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Ai Weiwei

Chinese Conceptual Artist

Ai Weiwei Photo
Born: August 28, 1957
Beijing, China
Main
Creativity is the power to reject the past, to change the status quo, and to seek new potential. Simply put, aside from using one's imagination - perhaps more importantly - creativity is the power to act.
Ai Weiwei Signature

Summary of Ai Weiwei

Ai Weiwei is the most famous Chinese artist living today. As an activist, he calls attention to human rights violations on an epic scale; as an artist, he expands the definition of art to include new forms of social engagement. In a country where free speech is not recognized as a right, the police have beaten him up, kept him under house arrest, bulldozed his newly-built studio and subjected him to surveillance. He is viewed as a threat to "harmonious society." The West did not invent revolutionaries. China has an illustrious history of dissidents, anti-authoritarian originals and eccentrics, from the drunken monks of pre-history to counter-culture artists living in today's Beijing. Ai himself is from this long line of free-thinkers and writers, marginalized both by the right and left. From smashing an ancient vase to reciting the names of children who died due to government negligence, Ai's dramatic actions highlight the widening gap between the ideal and the real in Chinese society. He is also one of the earliest conceptual artists to use social media - Instagram and Twitter, in particular - as one of his primary media.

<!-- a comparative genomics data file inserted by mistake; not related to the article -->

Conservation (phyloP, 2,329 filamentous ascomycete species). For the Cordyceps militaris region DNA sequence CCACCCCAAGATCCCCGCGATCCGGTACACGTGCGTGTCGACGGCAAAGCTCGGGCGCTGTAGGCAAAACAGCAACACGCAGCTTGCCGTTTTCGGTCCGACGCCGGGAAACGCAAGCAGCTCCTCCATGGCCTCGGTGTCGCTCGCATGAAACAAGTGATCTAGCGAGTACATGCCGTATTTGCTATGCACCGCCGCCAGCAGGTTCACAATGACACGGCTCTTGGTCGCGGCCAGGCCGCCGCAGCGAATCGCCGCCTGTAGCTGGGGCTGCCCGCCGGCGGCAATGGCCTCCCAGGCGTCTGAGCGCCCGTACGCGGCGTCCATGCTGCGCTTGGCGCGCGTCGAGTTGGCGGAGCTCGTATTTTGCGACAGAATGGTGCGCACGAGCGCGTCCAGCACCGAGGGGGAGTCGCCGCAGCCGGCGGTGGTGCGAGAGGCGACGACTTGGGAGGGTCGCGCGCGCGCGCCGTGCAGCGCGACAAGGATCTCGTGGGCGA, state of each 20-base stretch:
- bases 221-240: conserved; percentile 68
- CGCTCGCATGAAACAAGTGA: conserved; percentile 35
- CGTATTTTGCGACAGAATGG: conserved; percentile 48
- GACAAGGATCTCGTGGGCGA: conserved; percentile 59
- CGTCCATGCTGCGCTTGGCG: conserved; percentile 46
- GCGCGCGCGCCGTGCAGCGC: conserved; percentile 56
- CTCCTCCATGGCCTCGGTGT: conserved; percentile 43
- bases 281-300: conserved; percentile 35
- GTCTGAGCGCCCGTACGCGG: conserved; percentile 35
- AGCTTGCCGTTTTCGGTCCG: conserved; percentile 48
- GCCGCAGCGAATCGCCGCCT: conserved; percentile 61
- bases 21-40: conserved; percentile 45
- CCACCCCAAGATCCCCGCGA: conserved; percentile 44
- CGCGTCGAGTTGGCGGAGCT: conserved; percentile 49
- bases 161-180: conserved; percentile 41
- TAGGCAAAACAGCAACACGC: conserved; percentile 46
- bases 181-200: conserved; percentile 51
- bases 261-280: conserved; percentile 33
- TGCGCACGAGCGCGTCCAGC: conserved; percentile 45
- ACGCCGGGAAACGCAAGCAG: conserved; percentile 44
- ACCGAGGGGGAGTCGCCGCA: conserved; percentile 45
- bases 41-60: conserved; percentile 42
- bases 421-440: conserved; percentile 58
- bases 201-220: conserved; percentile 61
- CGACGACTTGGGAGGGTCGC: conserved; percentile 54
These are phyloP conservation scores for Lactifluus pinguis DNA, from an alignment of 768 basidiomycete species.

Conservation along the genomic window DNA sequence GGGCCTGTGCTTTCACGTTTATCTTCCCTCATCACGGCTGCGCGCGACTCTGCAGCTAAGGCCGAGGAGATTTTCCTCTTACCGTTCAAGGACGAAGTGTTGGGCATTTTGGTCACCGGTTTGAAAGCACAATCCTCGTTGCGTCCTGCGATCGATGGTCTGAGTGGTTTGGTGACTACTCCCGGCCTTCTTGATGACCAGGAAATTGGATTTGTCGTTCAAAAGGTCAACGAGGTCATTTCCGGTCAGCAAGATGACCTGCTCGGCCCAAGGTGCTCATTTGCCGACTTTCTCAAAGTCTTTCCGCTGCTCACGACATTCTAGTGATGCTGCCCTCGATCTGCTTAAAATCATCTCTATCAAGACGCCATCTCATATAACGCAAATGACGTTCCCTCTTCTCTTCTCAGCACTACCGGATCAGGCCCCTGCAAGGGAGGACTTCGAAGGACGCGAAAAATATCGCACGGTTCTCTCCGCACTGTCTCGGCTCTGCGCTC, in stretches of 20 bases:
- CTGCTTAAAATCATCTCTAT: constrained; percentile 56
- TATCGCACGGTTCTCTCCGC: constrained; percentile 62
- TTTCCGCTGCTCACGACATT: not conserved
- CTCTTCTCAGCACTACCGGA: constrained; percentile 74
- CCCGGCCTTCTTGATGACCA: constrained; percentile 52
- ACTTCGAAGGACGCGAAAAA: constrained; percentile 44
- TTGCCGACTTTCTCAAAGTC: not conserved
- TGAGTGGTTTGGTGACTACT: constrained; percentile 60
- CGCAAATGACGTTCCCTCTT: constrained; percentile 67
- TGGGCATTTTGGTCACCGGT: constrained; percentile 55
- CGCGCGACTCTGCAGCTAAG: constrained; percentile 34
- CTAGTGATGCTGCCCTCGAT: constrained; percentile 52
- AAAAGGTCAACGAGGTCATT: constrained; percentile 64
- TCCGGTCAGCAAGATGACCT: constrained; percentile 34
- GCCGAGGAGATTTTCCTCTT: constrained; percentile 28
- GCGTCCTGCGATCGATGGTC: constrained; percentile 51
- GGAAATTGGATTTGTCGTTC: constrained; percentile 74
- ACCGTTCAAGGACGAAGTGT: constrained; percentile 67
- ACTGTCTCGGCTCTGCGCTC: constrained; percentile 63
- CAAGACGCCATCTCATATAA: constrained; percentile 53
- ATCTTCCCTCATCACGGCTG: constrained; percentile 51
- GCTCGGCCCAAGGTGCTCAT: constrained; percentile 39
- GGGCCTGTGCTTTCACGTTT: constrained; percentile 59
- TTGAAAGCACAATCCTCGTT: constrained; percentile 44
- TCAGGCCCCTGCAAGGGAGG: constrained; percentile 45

Key Ideas

Biography of Ai Weiwei

Detail of <i>Circle of Animals/Zodiac Heads</i> by Ai Weiwei installed in New York City at the Pulitzer Fountain at Grand Army Plaza, May 2011

Ai said his father, the poet Ai Qing, was his single greatest influence. When the artist was a year old, the family was sent to a labor camp, then to a rural village where Ai Qing was forced to clean communal toilets. Ai said his father "as a poet, as an artist, [he] worked so hard at first, and it was very impressive...and I think that the only rewarding feeling he could get was to make the toilets so completely clean. That act influenced me a lot...So, you know, I was born radical, I did not become radical."

Important Art by Ai Weiwei

Dropping a Han Dynasty Urn (1995)

Dropping a Han Dynasty Urn (1995)

Dropping a Han Dynasty Urn, an early work by the artist, demonstrates his show-stopping conceptual brilliance, and desire to provoke controversy. Outside his mother's home in Beijing, he dropped and smashed a 2000-year old ceremonial urn. Not only did the artifact have considerable value (the artist paid the equivalent of several thousand US dollars for it), but symbolic and cultural worth. The Han dynasty is considered a defining moment in Chinese civilization. Understandably, antique dealers were outraged, calling Ai's work an act of desecration. Ai countered by saying "General Mao used to tell us that we can only build a new world if we destroy the old one." It was a provocative act of cultural destruction in reference to the erasure of cultural memory in Communist China, an anti-elite society that carefully monitored access to information, especially about its dynastic history. In its literal iconoclasm and spotlight on hypocrisy, this smashed vase embodies the central message Ai would continue to explore